However, there’s at least one significant vegetable shipping operation just Southwest of Akron in the eastern part of the state — at Hartville. There’s also a couple of vegetable operations in Northwest Ohio, not that far south of Detroit, MI – in towns such as Napoleon and Alvordton, OH.
Whether talking the desert areas of the Imperial or Coachella Valleys, or Southern California to Ventura County, Bakersfield, and on to Santa Maria and Salinas, produce is being shipped. Granted, not all the areas are in full harvest, but shipping areas are abundant. It will only get better for produce haulers in the weeks ahead as demand for refrigerated equipment increases and rates climb accordingly.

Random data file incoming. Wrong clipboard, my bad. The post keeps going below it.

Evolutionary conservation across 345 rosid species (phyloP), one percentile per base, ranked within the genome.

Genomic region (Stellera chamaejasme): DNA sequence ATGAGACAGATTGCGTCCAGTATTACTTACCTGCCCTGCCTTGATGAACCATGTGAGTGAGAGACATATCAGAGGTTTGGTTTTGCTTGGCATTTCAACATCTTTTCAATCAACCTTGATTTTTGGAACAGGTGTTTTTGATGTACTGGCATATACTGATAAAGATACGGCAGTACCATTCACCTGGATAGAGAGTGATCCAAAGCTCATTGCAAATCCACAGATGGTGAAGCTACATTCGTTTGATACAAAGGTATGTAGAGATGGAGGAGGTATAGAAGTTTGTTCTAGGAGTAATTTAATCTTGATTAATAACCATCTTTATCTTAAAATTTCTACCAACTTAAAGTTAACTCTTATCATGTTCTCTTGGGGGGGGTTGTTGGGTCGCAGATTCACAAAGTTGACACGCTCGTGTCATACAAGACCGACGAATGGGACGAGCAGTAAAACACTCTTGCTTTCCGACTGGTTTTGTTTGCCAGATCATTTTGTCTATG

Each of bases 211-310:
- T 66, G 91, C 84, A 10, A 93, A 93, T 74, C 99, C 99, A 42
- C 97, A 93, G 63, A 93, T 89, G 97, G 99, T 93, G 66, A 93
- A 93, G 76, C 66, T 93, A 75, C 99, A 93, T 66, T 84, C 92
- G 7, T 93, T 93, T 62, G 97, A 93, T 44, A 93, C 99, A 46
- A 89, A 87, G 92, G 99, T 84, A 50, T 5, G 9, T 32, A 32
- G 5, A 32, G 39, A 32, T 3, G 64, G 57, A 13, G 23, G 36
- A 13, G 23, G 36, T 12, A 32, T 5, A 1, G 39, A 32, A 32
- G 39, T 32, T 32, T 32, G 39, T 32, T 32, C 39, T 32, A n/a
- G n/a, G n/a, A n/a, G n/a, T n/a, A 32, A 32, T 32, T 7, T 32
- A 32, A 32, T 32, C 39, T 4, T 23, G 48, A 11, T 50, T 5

In the desert, you’ll find bell peppers, beans and sweet corn in both the Imperial Valley and the Coachella Valley. Cantaloupe loadings begin in a couple of weeks or so. Also, the Coachella Valley ships the first domestic grapes in the U.S. each year. Coachella grape loadings will begin a week to 10 days earlier than normal this year — around the first week of May. Loadings should continue through June, with about 9 million cartons forecast.
California cherry shipments begin from the central and south areas of the San Joaquin Valley the first half of May, but expect shipments to be lighter than normal. Heaviest cherry loading opportunities come with the later bing cherry variety from the Stockton-Linden-Lodi area. Overall, unless Mother Nature does a whack job on these perishable beauties, California should ship 8.5 to 9 million boxes of cherries, the most in a decade!